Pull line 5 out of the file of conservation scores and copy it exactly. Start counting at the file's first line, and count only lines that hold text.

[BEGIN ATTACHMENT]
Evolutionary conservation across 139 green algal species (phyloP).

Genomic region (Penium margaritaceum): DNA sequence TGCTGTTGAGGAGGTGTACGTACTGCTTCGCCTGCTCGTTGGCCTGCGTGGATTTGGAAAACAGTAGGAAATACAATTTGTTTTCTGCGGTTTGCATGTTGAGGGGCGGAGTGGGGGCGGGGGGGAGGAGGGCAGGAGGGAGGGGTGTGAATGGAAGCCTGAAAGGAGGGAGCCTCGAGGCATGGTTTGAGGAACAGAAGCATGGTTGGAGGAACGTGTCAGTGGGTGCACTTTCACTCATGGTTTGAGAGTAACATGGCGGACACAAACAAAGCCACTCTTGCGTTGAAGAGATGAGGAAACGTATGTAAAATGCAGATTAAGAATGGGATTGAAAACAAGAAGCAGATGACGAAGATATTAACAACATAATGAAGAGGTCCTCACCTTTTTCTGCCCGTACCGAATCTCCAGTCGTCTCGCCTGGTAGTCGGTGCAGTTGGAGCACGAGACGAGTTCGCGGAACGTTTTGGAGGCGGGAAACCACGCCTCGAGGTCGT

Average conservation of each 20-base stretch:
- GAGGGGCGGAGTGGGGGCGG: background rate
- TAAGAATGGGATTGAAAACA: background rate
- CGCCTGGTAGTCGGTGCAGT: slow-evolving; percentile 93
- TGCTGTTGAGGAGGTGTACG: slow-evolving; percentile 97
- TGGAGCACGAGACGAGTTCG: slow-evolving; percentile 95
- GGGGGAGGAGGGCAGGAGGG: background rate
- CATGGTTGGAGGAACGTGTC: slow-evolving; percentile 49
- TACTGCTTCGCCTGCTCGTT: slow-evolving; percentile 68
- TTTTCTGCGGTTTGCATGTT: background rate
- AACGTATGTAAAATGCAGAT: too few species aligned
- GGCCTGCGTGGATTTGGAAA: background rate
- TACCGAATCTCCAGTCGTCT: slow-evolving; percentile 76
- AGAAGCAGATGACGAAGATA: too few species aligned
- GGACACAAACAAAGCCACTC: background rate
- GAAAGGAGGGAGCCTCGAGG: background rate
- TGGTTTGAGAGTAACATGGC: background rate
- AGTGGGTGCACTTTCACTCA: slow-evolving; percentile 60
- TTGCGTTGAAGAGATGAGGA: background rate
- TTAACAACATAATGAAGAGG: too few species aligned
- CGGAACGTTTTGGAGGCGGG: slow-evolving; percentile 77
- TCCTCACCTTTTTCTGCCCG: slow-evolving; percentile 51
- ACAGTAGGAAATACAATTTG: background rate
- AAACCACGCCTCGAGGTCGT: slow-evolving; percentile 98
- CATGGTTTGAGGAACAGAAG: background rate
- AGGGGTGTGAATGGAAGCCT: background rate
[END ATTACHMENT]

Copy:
- TAAGAATGGGATTGAAAACA: background rate